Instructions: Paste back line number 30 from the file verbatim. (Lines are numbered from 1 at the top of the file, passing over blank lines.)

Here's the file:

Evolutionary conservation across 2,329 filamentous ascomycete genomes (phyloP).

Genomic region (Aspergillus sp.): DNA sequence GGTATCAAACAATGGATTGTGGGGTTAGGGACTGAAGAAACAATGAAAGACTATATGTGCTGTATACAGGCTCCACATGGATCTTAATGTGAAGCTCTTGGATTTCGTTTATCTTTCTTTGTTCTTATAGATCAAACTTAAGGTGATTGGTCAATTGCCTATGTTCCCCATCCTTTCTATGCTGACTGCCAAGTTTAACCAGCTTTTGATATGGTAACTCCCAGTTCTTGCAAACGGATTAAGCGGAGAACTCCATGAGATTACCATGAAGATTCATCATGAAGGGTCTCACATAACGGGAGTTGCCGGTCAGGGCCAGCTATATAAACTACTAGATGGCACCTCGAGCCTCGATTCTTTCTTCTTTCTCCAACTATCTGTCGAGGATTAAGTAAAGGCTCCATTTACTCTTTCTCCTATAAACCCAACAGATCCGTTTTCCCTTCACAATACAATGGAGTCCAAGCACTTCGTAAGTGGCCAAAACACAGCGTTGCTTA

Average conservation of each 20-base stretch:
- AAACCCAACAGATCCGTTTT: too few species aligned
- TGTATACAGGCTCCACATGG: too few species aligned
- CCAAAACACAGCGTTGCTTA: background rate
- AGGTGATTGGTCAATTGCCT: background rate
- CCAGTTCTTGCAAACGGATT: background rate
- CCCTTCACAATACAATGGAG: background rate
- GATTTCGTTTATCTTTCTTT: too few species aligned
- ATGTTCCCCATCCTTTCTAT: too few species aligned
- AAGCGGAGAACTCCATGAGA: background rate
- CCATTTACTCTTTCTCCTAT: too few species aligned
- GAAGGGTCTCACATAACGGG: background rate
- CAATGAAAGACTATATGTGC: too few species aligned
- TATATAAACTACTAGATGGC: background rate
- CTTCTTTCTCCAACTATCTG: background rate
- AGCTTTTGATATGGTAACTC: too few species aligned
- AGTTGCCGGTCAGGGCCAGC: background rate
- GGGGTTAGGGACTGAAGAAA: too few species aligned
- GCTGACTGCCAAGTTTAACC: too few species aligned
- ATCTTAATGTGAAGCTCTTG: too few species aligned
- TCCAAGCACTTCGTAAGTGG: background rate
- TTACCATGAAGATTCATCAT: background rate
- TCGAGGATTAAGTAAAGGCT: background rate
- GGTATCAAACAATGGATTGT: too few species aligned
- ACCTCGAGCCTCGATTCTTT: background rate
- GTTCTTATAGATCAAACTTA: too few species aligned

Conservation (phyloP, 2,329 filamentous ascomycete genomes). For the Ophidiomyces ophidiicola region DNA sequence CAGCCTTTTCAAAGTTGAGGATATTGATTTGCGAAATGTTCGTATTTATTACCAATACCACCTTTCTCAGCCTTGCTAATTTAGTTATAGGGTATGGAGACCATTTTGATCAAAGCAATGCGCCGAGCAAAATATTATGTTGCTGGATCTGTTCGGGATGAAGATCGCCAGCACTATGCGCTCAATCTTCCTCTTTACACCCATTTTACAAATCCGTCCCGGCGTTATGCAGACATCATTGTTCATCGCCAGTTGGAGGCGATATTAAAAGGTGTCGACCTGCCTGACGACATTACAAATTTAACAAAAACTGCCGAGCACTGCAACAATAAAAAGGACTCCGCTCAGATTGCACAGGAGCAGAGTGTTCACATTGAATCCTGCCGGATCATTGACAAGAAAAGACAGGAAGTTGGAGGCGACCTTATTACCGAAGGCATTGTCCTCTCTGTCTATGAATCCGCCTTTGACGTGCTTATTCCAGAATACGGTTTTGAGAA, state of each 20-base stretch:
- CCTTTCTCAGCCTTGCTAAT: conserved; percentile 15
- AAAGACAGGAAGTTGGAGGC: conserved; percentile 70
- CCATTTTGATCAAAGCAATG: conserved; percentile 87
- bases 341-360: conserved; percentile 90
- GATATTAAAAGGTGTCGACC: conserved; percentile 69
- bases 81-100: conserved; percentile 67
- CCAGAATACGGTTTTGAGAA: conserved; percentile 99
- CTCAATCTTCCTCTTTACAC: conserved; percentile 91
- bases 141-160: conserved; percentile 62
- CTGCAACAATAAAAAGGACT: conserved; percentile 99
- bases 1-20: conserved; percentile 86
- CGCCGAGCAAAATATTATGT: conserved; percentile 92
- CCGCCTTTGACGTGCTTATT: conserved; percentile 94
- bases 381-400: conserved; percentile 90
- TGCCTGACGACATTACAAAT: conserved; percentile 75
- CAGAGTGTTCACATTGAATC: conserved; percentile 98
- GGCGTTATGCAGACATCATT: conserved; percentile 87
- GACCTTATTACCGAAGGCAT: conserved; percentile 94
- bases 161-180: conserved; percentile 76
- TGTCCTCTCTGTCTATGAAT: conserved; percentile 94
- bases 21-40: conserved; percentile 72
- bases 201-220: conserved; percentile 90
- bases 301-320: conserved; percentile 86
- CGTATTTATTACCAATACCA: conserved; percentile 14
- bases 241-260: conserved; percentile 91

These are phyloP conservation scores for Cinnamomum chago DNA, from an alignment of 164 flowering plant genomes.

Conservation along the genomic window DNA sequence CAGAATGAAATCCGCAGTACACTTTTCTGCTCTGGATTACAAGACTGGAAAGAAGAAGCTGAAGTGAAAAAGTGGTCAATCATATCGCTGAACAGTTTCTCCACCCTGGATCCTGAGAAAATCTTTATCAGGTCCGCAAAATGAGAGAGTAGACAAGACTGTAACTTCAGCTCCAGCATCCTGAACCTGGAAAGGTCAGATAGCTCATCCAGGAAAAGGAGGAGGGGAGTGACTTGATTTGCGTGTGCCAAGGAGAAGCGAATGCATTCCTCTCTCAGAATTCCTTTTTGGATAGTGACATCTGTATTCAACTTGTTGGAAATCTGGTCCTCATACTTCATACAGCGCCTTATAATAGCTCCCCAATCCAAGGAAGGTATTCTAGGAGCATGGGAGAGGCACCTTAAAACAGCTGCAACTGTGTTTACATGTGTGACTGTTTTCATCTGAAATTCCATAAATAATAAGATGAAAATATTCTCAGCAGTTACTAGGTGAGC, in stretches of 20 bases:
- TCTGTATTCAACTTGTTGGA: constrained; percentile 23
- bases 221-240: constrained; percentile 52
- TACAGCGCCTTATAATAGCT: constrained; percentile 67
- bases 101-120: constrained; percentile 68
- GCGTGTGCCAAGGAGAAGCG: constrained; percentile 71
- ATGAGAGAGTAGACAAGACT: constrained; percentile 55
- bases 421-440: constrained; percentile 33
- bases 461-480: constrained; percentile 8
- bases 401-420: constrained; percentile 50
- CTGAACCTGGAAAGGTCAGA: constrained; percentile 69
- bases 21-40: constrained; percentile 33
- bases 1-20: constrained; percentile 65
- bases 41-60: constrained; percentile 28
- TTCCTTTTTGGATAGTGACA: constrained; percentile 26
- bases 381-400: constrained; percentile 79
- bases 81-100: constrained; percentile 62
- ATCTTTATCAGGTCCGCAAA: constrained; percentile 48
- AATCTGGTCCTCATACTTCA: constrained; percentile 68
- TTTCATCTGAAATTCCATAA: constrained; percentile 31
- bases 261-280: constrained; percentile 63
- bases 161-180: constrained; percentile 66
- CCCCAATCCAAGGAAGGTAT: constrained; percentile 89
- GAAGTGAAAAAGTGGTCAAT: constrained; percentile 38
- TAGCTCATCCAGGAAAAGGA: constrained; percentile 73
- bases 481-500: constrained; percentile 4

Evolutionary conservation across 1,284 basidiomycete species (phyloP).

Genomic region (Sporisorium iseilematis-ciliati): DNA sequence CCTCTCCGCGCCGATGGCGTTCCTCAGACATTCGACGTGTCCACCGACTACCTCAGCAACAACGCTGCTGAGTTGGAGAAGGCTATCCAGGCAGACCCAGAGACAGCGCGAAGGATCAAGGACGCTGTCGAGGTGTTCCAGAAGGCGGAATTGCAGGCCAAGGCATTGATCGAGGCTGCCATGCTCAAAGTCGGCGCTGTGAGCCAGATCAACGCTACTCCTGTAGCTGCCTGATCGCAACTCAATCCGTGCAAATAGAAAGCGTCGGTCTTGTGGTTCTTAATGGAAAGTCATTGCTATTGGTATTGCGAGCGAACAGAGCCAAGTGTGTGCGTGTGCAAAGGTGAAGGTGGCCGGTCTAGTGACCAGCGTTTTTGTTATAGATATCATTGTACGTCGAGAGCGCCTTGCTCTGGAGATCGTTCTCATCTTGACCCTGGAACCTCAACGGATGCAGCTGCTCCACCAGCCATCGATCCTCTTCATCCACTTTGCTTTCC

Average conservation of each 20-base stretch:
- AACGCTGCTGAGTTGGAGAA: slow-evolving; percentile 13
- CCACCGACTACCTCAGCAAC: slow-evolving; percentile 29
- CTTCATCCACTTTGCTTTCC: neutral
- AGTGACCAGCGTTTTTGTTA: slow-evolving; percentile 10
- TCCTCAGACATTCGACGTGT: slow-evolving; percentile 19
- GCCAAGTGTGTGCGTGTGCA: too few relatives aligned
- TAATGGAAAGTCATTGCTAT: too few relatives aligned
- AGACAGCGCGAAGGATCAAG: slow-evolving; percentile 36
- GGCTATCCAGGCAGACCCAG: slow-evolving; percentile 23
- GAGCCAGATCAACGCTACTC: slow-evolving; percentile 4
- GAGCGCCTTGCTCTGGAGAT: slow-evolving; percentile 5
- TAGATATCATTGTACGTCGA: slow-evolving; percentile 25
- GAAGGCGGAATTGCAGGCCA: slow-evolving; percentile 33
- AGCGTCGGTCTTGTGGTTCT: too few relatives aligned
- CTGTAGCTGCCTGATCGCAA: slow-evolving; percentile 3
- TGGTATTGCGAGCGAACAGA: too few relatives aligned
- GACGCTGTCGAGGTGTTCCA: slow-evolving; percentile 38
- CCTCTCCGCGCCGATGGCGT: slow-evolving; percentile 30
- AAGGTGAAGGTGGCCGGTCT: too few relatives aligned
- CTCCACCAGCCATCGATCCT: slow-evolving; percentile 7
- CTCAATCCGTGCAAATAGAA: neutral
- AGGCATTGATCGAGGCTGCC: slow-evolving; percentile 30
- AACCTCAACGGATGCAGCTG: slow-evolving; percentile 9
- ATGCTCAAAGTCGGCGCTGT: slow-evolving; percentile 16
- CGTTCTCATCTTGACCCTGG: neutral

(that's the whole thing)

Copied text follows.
- CCTTTCTCAGCCTTGCTAAT: conserved; percentile 15